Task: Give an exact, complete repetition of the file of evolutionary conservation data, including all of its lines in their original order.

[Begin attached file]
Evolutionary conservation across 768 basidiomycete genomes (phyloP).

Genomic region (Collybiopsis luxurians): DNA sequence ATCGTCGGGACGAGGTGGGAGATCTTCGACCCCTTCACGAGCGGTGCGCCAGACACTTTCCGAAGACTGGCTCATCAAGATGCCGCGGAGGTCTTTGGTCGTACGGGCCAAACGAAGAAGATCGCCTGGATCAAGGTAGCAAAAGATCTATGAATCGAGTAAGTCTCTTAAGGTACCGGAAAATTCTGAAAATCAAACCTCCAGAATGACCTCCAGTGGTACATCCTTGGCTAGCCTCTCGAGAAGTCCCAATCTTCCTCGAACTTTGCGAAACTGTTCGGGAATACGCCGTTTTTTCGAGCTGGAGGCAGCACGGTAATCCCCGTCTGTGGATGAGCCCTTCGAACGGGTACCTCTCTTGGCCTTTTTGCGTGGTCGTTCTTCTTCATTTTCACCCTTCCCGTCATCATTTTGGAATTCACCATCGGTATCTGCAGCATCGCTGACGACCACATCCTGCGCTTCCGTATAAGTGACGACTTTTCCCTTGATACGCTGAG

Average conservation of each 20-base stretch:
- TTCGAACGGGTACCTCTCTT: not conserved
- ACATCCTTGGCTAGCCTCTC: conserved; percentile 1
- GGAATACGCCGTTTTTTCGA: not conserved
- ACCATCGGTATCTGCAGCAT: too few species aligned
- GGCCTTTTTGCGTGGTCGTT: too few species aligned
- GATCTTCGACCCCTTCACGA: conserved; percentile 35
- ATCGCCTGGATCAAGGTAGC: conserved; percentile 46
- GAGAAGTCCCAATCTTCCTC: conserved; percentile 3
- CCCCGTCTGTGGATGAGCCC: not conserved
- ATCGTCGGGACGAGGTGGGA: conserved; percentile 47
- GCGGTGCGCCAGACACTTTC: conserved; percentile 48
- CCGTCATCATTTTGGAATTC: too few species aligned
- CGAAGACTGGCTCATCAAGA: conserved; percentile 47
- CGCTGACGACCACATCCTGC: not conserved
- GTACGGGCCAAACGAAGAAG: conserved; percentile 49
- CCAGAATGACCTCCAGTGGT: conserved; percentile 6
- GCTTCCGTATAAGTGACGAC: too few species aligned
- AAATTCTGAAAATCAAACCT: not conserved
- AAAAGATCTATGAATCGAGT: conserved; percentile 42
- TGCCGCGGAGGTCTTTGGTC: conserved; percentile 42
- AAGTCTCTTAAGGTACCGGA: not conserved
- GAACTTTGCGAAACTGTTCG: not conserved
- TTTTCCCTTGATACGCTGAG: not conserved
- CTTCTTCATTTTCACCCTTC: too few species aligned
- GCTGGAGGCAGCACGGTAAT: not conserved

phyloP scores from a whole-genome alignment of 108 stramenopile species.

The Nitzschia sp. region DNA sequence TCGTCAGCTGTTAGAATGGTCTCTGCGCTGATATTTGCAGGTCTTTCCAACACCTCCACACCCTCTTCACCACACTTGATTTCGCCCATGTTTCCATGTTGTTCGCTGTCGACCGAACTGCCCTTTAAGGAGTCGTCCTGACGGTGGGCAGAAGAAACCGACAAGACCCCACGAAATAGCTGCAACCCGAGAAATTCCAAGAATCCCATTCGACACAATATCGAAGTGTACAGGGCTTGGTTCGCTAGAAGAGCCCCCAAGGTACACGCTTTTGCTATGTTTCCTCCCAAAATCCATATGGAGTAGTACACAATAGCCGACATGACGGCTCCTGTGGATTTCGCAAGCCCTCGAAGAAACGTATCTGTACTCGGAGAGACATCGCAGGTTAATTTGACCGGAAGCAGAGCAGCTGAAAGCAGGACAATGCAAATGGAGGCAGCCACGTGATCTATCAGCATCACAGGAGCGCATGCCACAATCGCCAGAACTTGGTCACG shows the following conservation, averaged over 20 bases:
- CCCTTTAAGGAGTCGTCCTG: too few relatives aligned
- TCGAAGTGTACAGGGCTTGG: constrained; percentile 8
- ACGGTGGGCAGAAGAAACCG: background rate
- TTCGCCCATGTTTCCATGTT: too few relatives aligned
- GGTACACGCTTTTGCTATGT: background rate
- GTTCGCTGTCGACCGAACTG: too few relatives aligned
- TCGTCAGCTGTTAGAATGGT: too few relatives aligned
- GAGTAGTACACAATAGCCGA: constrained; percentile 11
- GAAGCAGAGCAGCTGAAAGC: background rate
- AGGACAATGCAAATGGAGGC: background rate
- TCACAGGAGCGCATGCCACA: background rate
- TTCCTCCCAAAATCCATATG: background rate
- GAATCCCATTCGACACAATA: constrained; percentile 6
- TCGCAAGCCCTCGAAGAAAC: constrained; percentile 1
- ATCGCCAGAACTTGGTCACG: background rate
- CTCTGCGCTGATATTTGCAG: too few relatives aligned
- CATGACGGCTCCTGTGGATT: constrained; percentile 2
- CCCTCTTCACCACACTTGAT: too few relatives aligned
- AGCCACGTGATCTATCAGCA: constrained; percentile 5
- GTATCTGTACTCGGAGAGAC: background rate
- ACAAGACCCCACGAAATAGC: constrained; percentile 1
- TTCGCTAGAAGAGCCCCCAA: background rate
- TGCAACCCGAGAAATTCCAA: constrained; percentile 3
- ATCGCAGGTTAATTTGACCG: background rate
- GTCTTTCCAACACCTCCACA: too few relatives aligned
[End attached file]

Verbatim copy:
Evolutionary conservation across 768 basidiomycete genomes (phyloP).

Genomic region (Collybiopsis luxurians): DNA sequence ATCGTCGGGACGAGGTGGGAGATCTTCGACCCCTTCACGAGCGGTGCGCCAGACACTTTCCGAAGACTGGCTCATCAAGATGCCGCGGAGGTCTTTGGTCGTACGGGCCAAACGAAGAAGATCGCCTGGATCAAGGTAGCAAAAGATCTATGAATCGAGTAAGTCTCTTAAGGTACCGGAAAATTCTGAAAATCAAACCTCCAGAATGACCTCCAGTGGTACATCCTTGGCTAGCCTCTCGAGAAGTCCCAATCTTCCTCGAACTTTGCGAAACTGTTCGGGAATACGCCGTTTTTTCGAGCTGGAGGCAGCACGGTAATCCCCGTCTGTGGATGAGCCCTTCGAACGGGTACCTCTCTTGGCCTTTTTGCGTGGTCGTTCTTCTTCATTTTCACCCTTCCCGTCATCATTTTGGAATTCACCATCGGTATCTGCAGCATCGCTGACGACCACATCCTGCGCTTCCGTATAAGTGACGACTTTTCCCTTGATACGCTGAG

Average conservation of each 20-base stretch:
- TTCGAACGGGTACCTCTCTT: not conserved
- ACATCCTTGGCTAGCCTCTC: conserved; percentile 1
- GGAATACGCCGTTTTTTCGA: not conserved
- ACCATCGGTATCTGCAGCAT: too few species aligned
- GGCCTTTTTGCGTGGTCGTT: too few species aligned
- GATCTTCGACCCCTTCACGA: conserved; percentile 35
- ATCGCCTGGATCAAGGTAGC: conserved; percentile 46
- GAGAAGTCCCAATCTTCCTC: conserved; percentile 3
- CCCCGTCTGTGGATGAGCCC: not conserved
- ATCGTCGGGACGAGGTGGGA: conserved; percentile 47
- GCGGTGCGCCAGACACTTTC: conserved; percentile 48
- CCGTCATCATTTTGGAATTC: too few species aligned
- CGAAGACTGGCTCATCAAGA: conserved; percentile 47
- CGCTGACGACCACATCCTGC: not conserved
- GTACGGGCCAAACGAAGAAG: conserved; percentile 49
- CCAGAATGACCTCCAGTGGT: conserved; percentile 6
- GCTTCCGTATAAGTGACGAC: too few species aligned
- AAATTCTGAAAATCAAACCT: not conserved
- AAAAGATCTATGAATCGAGT: conserved; percentile 42
- TGCCGCGGAGGTCTTTGGTC: conserved; percentile 42
- AAGTCTCTTAAGGTACCGGA: not conserved
- GAACTTTGCGAAACTGTTCG: not conserved
- TTTTCCCTTGATACGCTGAG: not conserved
- CTTCTTCATTTTCACCCTTC: too few species aligned
- GCTGGAGGCAGCACGGTAAT: not conserved

phyloP scores from a whole-genome alignment of 108 stramenopile species.

The Nitzschia sp. region DNA sequence TCGTCAGCTGTTAGAATGGTCTCTGCGCTGATATTTGCAGGTCTTTCCAACACCTCCACACCCTCTTCACCACACTTGATTTCGCCCATGTTTCCATGTTGTTCGCTGTCGACCGAACTGCCCTTTAAGGAGTCGTCCTGACGGTGGGCAGAAGAAACCGACAAGACCCCACGAAATAGCTGCAACCCGAGAAATTCCAAGAATCCCATTCGACACAATATCGAAGTGTACAGGGCTTGGTTCGCTAGAAGAGCCCCCAAGGTACACGCTTTTGCTATGTTTCCTCCCAAAATCCATATGGAGTAGTACACAATAGCCGACATGACGGCTCCTGTGGATTTCGCAAGCCCTCGAAGAAACGTATCTGTACTCGGAGAGACATCGCAGGTTAATTTGACCGGAAGCAGAGCAGCTGAAAGCAGGACAATGCAAATGGAGGCAGCCACGTGATCTATCAGCATCACAGGAGCGCATGCCACAATCGCCAGAACTTGGTCACG shows the following conservation, averaged over 20 bases:
- CCCTTTAAGGAGTCGTCCTG: too few relatives aligned
- TCGAAGTGTACAGGGCTTGG: constrained; percentile 8
- ACGGTGGGCAGAAGAAACCG: background rate
- TTCGCCCATGTTTCCATGTT: too few relatives aligned
- GGTACACGCTTTTGCTATGT: background rate
- GTTCGCTGTCGACCGAACTG: too few relatives aligned
- TCGTCAGCTGTTAGAATGGT: too few relatives aligned
- GAGTAGTACACAATAGCCGA: constrained; percentile 11
- GAAGCAGAGCAGCTGAAAGC: background rate
- AGGACAATGCAAATGGAGGC: background rate
- TCACAGGAGCGCATGCCACA: background rate
- TTCCTCCCAAAATCCATATG: background rate
- GAATCCCATTCGACACAATA: constrained; percentile 6
- TCGCAAGCCCTCGAAGAAAC: constrained; percentile 1
- ATCGCCAGAACTTGGTCACG: background rate
- CTCTGCGCTGATATTTGCAG: too few relatives aligned
- CATGACGGCTCCTGTGGATT: constrained; percentile 2
- CCCTCTTCACCACACTTGAT: too few relatives aligned
- AGCCACGTGATCTATCAGCA: constrained; percentile 5
- GTATCTGTACTCGGAGAGAC: background rate
- ACAAGACCCCACGAAATAGC: constrained; percentile 1
- TTCGCTAGAAGAGCCCCCAA: background rate
- TGCAACCCGAGAAATTCCAA: constrained; percentile 3
- ATCGCAGGTTAATTTGACCG: background rate
- GTCTTTCCAACACCTCCACA: too few relatives aligned